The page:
Transformation Should Focus On Improving Outcomes, Not Merely On Increasing Competition
I’ve spoken with many IT Procurement leaders in public sector organizations ranging from US county schools districts to national governments. Most are prevented from applying best practices such as Strategic Software Sourcing by their politicians’ ill-conceived edicts and directives, such as those included in this announcement by the UK’s Cabinet Office that optimistically claims “Government draws the line on bloated and wasteful IT contracts”. In related press interviews the relevant minister Francis Maude complained that “a tiny oligopoly dominates the marketplace” and talked about his intention to encourage use of open source alternatives to products such as Microsoft Office, to increase competition and to divert more spend to small and medium-sized IT companies. The new edicts include bans of contracts over £100 million or 2 years’ duration and of automatic renewals. Mr. Maude claims these rules “will ensure the government gets the best technology at the best price”.
Mr. Maude and his team have a laudable and important goal but their approach is misguided, in my opinion. Short term contracts, indiscriminate competition and avoiding sole source category strategies will deliver neither the best technology nor the best price, because:
Lenovo’s made three strategic moves in just one month: 1) Buying IBM’s x86 server business, 2) Reorging into four business units – most importantly including one called “ecosystem and cloud group”, and 3) Buying Motorola Mobility. The later two are driven by the mobile mind shift – the increasing expectation of individuals that they can access information and service, in context, in their moment of need. Smartphones are central to that – as are the ecosystem and cloud services that deliver value through the smartphones.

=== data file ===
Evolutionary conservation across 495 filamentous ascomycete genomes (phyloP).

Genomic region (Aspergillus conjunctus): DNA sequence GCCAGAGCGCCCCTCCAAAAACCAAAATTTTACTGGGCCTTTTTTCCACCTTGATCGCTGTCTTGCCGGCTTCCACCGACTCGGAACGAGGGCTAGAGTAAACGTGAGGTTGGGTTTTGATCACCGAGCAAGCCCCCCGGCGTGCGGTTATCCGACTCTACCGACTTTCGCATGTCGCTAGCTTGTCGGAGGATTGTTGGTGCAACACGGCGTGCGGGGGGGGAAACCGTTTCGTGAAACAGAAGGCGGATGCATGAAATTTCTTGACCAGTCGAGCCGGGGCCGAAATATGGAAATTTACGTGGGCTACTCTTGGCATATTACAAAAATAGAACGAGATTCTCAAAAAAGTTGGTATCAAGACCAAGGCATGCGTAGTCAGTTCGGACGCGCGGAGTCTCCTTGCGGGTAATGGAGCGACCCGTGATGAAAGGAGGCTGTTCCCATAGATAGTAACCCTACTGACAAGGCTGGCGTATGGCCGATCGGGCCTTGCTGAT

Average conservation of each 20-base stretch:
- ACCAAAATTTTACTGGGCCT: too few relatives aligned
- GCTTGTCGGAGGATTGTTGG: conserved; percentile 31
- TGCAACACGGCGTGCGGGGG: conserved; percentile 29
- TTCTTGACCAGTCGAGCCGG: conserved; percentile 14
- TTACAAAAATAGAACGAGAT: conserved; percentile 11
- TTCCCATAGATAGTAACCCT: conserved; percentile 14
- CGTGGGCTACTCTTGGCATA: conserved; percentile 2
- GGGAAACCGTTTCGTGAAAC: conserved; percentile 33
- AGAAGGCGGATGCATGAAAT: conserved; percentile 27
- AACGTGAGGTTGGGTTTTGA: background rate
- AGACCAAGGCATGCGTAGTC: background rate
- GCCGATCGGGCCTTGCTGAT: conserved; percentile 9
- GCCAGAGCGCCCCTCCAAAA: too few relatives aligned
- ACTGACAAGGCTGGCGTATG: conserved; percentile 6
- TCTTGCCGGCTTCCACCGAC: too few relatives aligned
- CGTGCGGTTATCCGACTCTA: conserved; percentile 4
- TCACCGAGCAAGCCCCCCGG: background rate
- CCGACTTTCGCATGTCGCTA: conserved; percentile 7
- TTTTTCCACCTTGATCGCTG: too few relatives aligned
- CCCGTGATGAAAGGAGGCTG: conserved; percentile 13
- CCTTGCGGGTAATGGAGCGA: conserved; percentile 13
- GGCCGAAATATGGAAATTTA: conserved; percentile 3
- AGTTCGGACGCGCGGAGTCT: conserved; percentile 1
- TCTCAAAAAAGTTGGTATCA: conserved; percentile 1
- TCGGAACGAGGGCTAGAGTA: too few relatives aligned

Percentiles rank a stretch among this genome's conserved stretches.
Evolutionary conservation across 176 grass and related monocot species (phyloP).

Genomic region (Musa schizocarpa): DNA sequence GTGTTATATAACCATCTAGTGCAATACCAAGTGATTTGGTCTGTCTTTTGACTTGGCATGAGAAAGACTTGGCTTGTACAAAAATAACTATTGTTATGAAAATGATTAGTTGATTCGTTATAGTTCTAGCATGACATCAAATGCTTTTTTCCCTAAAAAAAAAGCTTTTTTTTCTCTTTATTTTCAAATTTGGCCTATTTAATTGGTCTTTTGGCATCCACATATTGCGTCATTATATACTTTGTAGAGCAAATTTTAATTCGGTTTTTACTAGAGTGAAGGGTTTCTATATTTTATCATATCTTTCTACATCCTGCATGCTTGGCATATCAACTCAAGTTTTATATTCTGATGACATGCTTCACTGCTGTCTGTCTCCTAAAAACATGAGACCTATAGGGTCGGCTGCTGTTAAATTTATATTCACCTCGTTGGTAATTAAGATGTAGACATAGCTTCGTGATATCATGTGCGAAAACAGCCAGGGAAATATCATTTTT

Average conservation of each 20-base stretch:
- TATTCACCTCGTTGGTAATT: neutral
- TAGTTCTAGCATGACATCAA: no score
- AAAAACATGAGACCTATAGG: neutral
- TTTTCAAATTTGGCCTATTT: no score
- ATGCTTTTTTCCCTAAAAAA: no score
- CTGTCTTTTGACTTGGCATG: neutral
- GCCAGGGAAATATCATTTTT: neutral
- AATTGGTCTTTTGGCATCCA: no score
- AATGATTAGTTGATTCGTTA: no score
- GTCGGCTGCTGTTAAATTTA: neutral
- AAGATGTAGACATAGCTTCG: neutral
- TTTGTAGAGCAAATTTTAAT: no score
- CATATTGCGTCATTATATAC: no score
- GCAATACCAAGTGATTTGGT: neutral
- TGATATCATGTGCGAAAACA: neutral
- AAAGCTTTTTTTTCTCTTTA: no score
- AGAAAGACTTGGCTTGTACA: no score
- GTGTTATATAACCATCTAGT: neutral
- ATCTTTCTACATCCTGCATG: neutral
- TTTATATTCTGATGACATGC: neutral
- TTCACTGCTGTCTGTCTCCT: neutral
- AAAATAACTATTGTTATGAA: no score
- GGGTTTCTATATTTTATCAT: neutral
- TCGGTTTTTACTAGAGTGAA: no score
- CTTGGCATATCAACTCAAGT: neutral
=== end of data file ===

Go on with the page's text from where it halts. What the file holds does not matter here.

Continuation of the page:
Lenovo has stated intentions to become a leading smartphone maker globally, building on their leading position in the China market. Buying Motorola Mobility is a much quicker way for Lenovo to access the premium smartphone market with a leading Google Android (not forked Android) offering - than trying to do it with their existing design teams and brand reach. Using Motorola, just as Lenovo used the IBM ThinkPad brand, to gain quick credibility and access to desirable markets, and built critical mass makes a lot of sense.
But Motorola has not been shooting the lights out with designs or sales volumes in smartphones. So the value is simply in brand recognition to achieve market recognition faster - and to dramatically expand the design and marketing team with talent experienced at US and Western markets.